Not once did the show say yes, we’re on, contractors just started showing up doing measurements. The holiday season was on and it looked like they might show up then, Jeremy finally called to find out what was going on. They said they’d be there January 5, it took another week, but the crew showed up on the 12th. Said everything had to go. The network that Jeremy had built over the years paid off. Gobs of people showed up to clean up, move things, save things. Friends who had helped set up the shop twelve years ago when he started were there to help clear it out for the Rising. Trucks and toolboxes were moved down the street to Chris Bergman’s Blue Ribbon Tire. The show doesn’t give you money for payroll and rent, and business still goes on, so all the week’s business was moved.
The cleanup took longer than expected, the crew worked until 5 in the morning, still there when the film crew showed up and hung in for a few hours more. They finally were told to go around noon. By then, they had broken out all the windows, there was no way to lock up the shop. For the next ten days, everyone had to find a different way to work, no driving past the shop, no stopping by, there were plenty of folks trying to spy, but it was so hard to see what was happening.
The film crew had them do stuff they never would have done. Like the lift, they never used the lift because they knew it was broken. But for TV, anything goes. Jeremy said, “The show was so appealing to me, there was always a hassle, something that wasn’t working, trying to keep the shop clean, look at the pictures from before compared to now. I thought we kept it clean, but we were always behind the eight ball, it was never clean enough.”
TV starts the façade, everything they’re filming looks nice, but then you realize the leaky roof didn’t get fixed, one wall of the building didn’t get paint, the paving and striping stopped just short of finishing. An amazing experience, but to get it truly done, that happens on your own time, not TV time. Garage Rehab isn’t like some shows, everything has to be paid back, there are no freebies. It’s just a loan, a loan you probably couldn’t get anywhere else, but still, a loan you have to payback. That’s why airing the episode means so much. Until you can tell people about it, it’s hard to capitalize on the energy.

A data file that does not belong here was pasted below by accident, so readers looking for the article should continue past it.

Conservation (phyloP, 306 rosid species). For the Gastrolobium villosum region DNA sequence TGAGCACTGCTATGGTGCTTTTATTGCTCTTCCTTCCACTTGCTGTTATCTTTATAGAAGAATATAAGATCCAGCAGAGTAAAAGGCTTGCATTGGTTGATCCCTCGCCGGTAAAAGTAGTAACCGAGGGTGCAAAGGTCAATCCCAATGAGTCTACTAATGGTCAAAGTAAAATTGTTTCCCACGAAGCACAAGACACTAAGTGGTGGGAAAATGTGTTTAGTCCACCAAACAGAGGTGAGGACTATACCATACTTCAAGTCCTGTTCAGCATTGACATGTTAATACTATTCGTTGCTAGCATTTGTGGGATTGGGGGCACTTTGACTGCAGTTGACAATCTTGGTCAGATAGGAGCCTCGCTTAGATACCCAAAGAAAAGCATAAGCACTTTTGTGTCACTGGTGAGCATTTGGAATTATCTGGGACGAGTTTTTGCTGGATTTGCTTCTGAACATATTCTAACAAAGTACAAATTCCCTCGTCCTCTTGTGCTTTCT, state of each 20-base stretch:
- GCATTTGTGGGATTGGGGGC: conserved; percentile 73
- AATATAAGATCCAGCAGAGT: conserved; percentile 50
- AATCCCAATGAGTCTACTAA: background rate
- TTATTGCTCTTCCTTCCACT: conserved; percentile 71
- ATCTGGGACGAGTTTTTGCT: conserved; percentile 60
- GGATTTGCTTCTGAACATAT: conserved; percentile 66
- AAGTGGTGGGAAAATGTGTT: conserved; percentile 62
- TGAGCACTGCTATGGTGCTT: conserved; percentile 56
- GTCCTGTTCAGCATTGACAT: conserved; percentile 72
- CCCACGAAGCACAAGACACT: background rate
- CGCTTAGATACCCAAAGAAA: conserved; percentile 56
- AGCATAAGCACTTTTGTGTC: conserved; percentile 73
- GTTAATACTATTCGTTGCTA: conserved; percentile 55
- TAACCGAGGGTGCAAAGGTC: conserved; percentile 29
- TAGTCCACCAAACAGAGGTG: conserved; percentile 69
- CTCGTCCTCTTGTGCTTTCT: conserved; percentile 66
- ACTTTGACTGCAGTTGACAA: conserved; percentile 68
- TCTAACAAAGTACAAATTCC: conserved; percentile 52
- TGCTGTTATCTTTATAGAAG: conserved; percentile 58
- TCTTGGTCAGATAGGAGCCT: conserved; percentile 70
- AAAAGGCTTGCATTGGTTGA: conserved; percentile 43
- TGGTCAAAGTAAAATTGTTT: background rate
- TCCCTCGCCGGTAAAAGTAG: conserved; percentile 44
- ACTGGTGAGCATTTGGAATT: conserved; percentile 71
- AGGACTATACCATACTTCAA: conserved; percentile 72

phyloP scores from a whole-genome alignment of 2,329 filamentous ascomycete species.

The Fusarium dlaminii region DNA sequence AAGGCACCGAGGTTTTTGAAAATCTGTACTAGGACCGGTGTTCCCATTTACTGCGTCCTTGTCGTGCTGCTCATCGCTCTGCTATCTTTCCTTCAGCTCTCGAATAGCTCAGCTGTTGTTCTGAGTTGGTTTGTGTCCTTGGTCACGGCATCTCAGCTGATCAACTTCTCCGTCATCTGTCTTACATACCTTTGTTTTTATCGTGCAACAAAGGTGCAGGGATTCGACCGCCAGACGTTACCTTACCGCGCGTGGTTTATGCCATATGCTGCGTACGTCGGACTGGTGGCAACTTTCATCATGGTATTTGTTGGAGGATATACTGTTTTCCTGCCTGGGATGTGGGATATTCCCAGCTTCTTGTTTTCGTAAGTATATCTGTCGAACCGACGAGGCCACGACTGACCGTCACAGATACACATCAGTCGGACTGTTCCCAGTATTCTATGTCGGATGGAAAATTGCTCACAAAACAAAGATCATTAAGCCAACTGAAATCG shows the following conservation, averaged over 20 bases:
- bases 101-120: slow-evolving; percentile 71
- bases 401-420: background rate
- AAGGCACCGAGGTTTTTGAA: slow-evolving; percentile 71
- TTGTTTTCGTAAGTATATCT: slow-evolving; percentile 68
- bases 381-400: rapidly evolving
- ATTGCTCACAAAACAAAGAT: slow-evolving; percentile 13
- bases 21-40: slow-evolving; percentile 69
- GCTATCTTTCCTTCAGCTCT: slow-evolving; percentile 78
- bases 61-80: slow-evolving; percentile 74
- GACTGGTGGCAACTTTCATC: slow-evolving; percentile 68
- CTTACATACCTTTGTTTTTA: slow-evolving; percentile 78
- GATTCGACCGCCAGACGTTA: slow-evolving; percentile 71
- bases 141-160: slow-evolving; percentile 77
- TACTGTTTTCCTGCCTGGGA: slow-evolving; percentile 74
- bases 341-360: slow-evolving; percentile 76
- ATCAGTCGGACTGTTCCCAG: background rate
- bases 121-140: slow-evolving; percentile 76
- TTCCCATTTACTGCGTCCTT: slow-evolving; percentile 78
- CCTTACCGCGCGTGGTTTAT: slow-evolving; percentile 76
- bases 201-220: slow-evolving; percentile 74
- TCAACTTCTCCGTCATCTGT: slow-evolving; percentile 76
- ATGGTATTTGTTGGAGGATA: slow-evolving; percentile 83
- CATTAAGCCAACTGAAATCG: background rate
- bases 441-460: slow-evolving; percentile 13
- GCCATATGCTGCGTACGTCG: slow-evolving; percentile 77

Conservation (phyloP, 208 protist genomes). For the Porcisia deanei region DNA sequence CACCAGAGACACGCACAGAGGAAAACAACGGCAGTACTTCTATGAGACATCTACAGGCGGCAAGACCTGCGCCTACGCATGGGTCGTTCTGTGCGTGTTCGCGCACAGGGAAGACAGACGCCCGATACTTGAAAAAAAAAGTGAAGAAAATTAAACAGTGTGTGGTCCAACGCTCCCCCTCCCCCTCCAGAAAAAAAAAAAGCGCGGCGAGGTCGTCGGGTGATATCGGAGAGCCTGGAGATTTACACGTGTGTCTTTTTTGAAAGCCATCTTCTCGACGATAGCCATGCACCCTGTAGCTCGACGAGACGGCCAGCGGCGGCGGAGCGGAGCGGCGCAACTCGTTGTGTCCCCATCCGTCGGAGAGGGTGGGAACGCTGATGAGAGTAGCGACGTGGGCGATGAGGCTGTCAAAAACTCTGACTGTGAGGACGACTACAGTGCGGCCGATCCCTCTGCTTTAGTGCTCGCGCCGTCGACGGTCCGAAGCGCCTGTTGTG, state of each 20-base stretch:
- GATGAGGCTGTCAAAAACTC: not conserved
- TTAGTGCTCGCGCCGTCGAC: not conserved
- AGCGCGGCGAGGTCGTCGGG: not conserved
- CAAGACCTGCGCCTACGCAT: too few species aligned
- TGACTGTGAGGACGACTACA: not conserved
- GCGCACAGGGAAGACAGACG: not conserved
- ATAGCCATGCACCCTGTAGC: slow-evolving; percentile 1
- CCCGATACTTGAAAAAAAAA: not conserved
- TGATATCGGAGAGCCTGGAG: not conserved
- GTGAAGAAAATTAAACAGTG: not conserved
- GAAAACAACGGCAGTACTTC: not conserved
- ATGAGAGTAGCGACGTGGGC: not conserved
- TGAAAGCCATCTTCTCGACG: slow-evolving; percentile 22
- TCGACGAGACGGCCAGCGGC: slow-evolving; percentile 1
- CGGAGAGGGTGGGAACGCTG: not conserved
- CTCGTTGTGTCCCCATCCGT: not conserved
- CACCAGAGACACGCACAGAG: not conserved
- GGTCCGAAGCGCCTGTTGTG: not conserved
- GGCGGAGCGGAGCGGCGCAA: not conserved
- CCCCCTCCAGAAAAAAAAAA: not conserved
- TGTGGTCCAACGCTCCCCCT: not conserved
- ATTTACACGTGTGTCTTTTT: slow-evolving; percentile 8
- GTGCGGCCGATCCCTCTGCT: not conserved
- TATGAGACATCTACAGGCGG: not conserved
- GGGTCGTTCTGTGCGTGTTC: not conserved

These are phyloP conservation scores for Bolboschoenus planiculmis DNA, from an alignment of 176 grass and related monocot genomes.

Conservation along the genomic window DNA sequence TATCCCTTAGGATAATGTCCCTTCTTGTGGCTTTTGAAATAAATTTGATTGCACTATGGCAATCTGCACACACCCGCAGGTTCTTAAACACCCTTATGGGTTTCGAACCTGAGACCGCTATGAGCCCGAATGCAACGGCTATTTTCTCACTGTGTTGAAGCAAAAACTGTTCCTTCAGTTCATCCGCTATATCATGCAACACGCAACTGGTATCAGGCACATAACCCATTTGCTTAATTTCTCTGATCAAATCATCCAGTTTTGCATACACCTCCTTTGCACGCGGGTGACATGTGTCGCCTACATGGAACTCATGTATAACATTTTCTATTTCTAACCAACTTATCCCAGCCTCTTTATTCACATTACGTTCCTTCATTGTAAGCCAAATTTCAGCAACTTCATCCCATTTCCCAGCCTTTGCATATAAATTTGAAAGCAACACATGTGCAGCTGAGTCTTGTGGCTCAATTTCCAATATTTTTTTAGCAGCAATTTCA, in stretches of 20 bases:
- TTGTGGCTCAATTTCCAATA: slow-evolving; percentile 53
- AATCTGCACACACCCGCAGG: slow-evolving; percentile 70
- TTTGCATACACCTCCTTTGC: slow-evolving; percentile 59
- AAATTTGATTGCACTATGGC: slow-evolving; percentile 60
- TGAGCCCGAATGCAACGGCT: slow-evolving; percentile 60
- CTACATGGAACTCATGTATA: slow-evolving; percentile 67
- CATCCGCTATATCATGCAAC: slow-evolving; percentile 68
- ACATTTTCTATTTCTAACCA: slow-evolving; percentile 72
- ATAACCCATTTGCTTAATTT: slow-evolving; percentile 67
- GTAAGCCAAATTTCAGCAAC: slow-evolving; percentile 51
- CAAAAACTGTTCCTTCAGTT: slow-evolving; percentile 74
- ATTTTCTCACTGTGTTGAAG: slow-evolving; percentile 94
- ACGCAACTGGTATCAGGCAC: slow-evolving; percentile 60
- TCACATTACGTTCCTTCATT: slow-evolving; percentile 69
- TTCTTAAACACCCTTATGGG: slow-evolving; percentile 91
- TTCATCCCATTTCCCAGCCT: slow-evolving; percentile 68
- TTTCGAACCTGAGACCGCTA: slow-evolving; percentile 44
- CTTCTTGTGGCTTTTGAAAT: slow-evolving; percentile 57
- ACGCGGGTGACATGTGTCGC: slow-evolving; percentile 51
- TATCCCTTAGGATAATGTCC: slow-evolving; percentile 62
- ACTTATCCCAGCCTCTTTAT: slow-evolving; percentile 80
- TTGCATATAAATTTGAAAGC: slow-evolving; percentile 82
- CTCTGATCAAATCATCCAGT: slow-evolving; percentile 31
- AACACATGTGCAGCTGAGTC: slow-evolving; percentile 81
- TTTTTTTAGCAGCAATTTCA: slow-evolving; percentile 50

“The process was amazing. Not a lot of people get to do that, hanging around celebrities, something so cool. There is the Hollywood side, and then the normal person side. Whenever it would seem overwhelming, it felt more like I had a bunch of friends and family helping out. It was just something greater then yourself. It wasn’t about me or Fly-N-Hi, it was about all of us coming together to do something bigger than what we could do individually.”
The reveal was the best, a parade of off-road vehicles came in to the parking lot, hundreds of friends and family gathered to be the first to see what had been done. The crew was overwhelmed by the support we got. “They filmed us getting out of the car, like three times. One of the shop chickens, Dawson, got left in the car and didn’t know what to do, so he just sat there.” Lots of fun and laughter that day. “Trisha and the girls walked through the reveal with me, this is a family business and without them, I’ve got nothin’.”
Now that the episode has aired, Jeremy has lots of plans to use what he learned. There are three lifts, an alignment rack, air throughout the shop. The retail space is filled with product from Black Mountain to StuffSack. But what hasn’t changed is the service and quality you get from shopping at Fly-N-Hi. The same local service, the same Main Street vibe. The same friendly smiles, the same camaraderie that has kept Jeremy in business for twelve years and Fly-N-Hi for 38 years is there. If you don’t see it on the shelf, Jeremy has every contact available to him to get anything you need for your off-road vehicle. Be part of the Rise in Phoenix, shop Fly-N-Hi today. www.fly-n-hi.com